Posts

Showing posts from August 10, 2016

What If All U.S. Coal Workers Were Retrained to Work in Solar?

Image
Click here to view the original article.

["...the growth of solar-related employment could benefit coal workers, by easily absorbing the coal-industry layoffs over the next 15 years and offering full-time careers." See also: Big Oil Increasingly Funding Dividends With Borrowing. What could possibly go wrong here, right? And this one: 20 Months, 90 Bankruptcies In North-American Oil & Gas. *RON*]

Joshua M. Pearce, Harvard Business Review, 8 August 2016


The global economy is in a massive transition from a fossil-fuel-based energy system to one using sophisticated renewable energy technologies. For tens of thousands of fossil fuel workers, though, the energy industry outlook is not promising. For coal industry workers, the future looks particularly bleak. However, research I conducted with Edward Louie of Oregon State University offers hope for a better future based on retraining workers. Our study (published in the journal Energy Economics) quantified the costs and benefits …

It Would Take 228 Years for Black Families to Amass Wealth of White Families, Analysis Says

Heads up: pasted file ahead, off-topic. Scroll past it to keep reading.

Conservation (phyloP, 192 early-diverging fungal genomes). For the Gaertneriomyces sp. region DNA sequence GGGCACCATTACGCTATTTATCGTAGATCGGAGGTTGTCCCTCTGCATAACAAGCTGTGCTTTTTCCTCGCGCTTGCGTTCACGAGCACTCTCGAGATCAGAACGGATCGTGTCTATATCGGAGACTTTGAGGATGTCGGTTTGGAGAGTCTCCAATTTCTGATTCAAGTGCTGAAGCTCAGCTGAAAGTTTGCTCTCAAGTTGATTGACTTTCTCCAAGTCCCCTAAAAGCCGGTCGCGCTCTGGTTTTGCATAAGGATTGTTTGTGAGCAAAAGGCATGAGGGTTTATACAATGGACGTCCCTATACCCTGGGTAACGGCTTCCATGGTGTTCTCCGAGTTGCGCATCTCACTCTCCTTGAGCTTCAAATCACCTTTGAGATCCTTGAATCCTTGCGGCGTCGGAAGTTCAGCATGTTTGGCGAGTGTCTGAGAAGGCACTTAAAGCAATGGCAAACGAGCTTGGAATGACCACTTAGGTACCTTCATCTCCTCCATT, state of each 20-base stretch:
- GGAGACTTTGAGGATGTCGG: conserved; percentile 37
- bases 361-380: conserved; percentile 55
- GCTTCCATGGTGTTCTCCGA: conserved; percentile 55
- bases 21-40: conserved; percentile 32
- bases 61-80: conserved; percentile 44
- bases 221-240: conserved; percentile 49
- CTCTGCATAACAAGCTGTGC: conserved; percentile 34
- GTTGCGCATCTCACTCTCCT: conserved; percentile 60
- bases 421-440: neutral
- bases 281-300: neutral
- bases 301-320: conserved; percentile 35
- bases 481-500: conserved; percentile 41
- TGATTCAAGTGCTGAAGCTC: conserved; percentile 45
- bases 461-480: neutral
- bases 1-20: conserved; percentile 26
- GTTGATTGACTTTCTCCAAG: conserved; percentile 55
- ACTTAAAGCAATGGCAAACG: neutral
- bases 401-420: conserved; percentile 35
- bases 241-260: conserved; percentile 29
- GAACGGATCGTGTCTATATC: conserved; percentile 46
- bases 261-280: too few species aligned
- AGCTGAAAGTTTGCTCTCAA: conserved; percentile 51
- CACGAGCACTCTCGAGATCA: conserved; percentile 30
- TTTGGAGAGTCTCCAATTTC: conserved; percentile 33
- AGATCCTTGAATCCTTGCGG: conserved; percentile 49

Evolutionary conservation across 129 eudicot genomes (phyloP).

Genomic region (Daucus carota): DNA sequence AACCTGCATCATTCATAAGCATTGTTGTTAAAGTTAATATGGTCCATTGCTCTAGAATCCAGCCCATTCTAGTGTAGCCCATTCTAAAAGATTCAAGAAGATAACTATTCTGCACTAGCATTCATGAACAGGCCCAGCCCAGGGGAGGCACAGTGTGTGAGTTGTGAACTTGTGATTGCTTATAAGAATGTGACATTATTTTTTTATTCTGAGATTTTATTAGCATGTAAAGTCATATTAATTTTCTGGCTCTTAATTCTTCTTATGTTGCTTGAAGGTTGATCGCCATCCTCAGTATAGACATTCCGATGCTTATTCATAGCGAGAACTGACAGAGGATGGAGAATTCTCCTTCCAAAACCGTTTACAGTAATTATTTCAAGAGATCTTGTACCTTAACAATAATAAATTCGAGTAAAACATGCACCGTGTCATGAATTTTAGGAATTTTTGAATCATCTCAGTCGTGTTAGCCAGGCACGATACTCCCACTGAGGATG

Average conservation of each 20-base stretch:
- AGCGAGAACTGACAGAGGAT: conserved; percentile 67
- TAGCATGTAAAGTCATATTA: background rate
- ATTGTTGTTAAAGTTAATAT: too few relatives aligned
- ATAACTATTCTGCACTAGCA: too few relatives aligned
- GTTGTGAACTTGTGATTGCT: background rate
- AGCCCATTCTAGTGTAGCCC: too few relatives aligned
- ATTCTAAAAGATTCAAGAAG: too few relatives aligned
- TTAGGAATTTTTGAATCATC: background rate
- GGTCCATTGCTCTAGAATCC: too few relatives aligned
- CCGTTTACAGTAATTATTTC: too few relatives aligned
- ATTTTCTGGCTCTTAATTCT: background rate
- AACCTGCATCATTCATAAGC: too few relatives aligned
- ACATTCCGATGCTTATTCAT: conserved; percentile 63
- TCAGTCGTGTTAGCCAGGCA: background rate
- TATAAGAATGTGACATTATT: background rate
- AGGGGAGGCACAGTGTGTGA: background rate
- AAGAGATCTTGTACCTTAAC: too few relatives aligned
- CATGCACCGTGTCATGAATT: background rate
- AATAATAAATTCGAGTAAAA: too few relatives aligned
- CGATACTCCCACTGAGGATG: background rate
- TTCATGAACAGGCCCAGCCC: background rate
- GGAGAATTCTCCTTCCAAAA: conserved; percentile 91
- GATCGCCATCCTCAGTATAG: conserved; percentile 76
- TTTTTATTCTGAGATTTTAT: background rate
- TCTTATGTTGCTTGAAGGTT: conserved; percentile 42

Image
Click here to view the original article.

[On racism and wealth in America. The gap was narrowing prior to the recession and now has exploded. *RON*]

By Kate Davidson, Wall Street Journal Blogs, 9 August 2016

Two hundred and twenty-eight years: That’s how long it would take for African-Americans to accumulate the same amount of wealth whites have now if current policies remain in place, according to a new analysis from the Corporation for Enterprise Development and Institute for Policy Studies.

The stunning estimate is part of a study the two groups released this week on the racial wealth divide in the U.S., highlighting the growing disparity between Americans of color and everyone else, the policies that contributed to a widening divide and proposals to help reverse the trend.

CFED and IPS looked at 30 years of data from the Federal Reserve’s Survey of Consumer Finances, which includes information on Americans’ balance sheets, income, pensions and demographic characteristics.

Over the past…

U.N. expert warns racism, police threaten civil rights in U.S., slams biased justice system

Image
Click here to view the original article.

["Navi Pillay, who lived through apartheid in South Africa, compared the police crackdown on protests against police brutality in Ferguson, Missouri to what she saw in her own white supremacist country. See also: Body Camera Failed to Record Chicago Police Shooting of Black Teenager. *RON*]
Ben Norton, Salon, 8 August 2016

A United Nations human rights experts has warned that racism threatens Americans’ basic civil rights.

“African-Americans are subjected to systematic police harassment — and sometimes much worse — often for doing nothing more than walking down the street or gathering in a group,” wrote Maina Kiai, U.N. special rapporteur on the rights to freedom of peaceful assembly and of association, after a recent trip to the U.S.

“People have good reason to be angry and frustrated at the moment,” he said. “And it is at times like these when robust promotion of assembly and association rights are needed most.”